Glenwood Springs’ North Landing site going to seed
Regarding the so-called North Landing site on Sixth Street, Glenwood Springs City Council unanimously agreed Thursday to seeding and irrigation for an amount not to exceed $10,000.
Outside of that, the fate of the site where the old Grand Avenue Bridge used to land at Sixth Street, still remains in question.
“Really, we have a couple of options of what to do,” Glenwood Springs City Manager Debra Figueroa said addressing council Thursday night.
“We can leave the hydro seeding in place with the mulch; it will be difficult to maintain and not as attractive,” she offered.
Or, the city can spend upwards of $19,000 to irrigate the site and put down sod, she also suggested.
“We are recommending that we go ahead and irrigate it and put sod down. It will be much less maintenance, and I think it will make the Sixth Street area happier,” Figueroa said.
Councilman Jonathan Godes caught a glitch, though, that should reduce the cost if the city were to go that route.
A bill estimate from Sprinkler Professionals LLC. to the city still included, as part of its $19,104 tab, more than $1,800 for 11,000 square feet of hydro seed blue grass. That material shouldn’t be needed if the city decides to go with sod, instead, council and staff agreed.
“Unless I am missing something and we need both … which I’m assuming we don’t?” Figueroa asked Glenwood Springs Assistant City Engineer Matthew Langhorst, who was in attendance.
Langhorst said the contractor is actually recommending the city go with the less-expensive seeding and irrigation package.
“He believes he can get grass to grow in about 30 days,” Langhorst interjected, which seemed to be news to Figueroa and City Attorney Karl Hanlon’s ears.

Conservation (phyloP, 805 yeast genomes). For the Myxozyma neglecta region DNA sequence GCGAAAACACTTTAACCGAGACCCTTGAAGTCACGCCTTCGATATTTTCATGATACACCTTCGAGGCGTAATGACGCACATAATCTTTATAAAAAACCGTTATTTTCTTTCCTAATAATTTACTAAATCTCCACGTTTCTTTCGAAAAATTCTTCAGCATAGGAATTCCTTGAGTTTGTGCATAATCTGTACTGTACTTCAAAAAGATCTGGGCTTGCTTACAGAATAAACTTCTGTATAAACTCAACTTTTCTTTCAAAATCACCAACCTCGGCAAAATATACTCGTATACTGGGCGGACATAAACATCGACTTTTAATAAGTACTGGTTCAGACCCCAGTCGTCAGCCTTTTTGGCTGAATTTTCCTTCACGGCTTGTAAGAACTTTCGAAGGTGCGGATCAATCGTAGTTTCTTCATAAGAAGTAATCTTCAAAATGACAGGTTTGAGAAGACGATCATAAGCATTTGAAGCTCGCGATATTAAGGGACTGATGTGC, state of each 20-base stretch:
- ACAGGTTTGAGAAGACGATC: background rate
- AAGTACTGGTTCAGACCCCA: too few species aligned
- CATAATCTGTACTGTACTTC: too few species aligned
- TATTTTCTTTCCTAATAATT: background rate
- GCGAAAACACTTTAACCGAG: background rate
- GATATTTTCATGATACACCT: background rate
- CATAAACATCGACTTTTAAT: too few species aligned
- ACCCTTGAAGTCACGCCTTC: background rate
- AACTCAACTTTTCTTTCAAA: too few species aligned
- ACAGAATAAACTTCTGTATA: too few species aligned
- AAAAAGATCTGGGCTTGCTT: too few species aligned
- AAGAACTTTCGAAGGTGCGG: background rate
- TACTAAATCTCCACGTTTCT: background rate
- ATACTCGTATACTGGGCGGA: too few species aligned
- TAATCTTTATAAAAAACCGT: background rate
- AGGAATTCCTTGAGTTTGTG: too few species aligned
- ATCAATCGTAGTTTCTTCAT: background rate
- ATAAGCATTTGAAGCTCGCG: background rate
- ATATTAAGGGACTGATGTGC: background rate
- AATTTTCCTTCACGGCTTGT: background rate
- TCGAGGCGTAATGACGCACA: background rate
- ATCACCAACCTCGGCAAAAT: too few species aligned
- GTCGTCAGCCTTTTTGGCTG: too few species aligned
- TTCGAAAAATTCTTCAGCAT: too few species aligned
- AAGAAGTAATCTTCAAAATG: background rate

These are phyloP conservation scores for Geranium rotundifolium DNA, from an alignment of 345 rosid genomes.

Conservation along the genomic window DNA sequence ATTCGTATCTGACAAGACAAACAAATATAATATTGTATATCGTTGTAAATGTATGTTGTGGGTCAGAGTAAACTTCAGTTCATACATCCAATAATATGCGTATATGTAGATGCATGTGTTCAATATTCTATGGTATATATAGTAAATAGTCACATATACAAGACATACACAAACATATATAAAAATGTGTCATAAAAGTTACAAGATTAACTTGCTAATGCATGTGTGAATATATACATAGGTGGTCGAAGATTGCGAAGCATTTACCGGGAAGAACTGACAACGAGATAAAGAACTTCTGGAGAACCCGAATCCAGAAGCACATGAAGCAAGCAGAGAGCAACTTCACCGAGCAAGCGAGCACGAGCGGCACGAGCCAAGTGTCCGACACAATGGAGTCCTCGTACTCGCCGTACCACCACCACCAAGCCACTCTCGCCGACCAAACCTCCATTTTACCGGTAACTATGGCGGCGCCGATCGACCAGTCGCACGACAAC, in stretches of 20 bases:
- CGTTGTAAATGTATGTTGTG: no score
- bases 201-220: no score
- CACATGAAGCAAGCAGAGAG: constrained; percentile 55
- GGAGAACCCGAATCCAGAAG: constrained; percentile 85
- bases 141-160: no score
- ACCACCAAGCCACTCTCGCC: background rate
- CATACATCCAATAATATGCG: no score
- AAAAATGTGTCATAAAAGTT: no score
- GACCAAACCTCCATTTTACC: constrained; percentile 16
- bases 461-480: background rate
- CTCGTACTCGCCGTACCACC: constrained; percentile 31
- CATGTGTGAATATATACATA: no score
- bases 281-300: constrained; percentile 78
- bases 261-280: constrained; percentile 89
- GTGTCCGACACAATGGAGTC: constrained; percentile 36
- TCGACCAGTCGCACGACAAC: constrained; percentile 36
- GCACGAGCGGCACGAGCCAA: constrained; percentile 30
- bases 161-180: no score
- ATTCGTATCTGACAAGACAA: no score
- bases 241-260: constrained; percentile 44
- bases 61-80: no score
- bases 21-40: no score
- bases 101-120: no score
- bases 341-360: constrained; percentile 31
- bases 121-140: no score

“I’m throwing this at Debra at the last second, but I did have a very long conversation … and he believes that if we fence it off, the irrigation’s done correctly, the topsoil that Gould has provided over there is really good topsoil, that he can get grass to grow in about 30 days,” Langhorst explained.
That prompted Figueroa to change her recommendation, if it meant potentially saving the city $8,000.
“That sounds like a difference,” Glenwood Springs Mayor Michael Gamba said. The rest of council agreed.
Colorado Department of Transportation also will hydro seed the property before the city adds more.
“We’ll really only be hydro seeding what’s necessary to get the trenching for the irrigation to go in,” Longhorst said. “So we’ll probably save even money on top of that …”
Mayor Gamba pointed out that, based on billing discrepancy, the cost could actually come in closer to $8,900.
“Just because it was chaotic, how about we do a not to exceed $10,000, just in case something changes, tomorrow,” Figueroa said.
While residents and tourists alike should see grass growing on the site in the near future, the parcel’s permanent usage remains a controversial question.
A move by council earlier this month to approve the temporary improvements also left the door open for the city to eventually sell the site to a private developer under an agreed-to development plan that could include an open plaza, rather than a public park, as some business owners and residents had envisioned.
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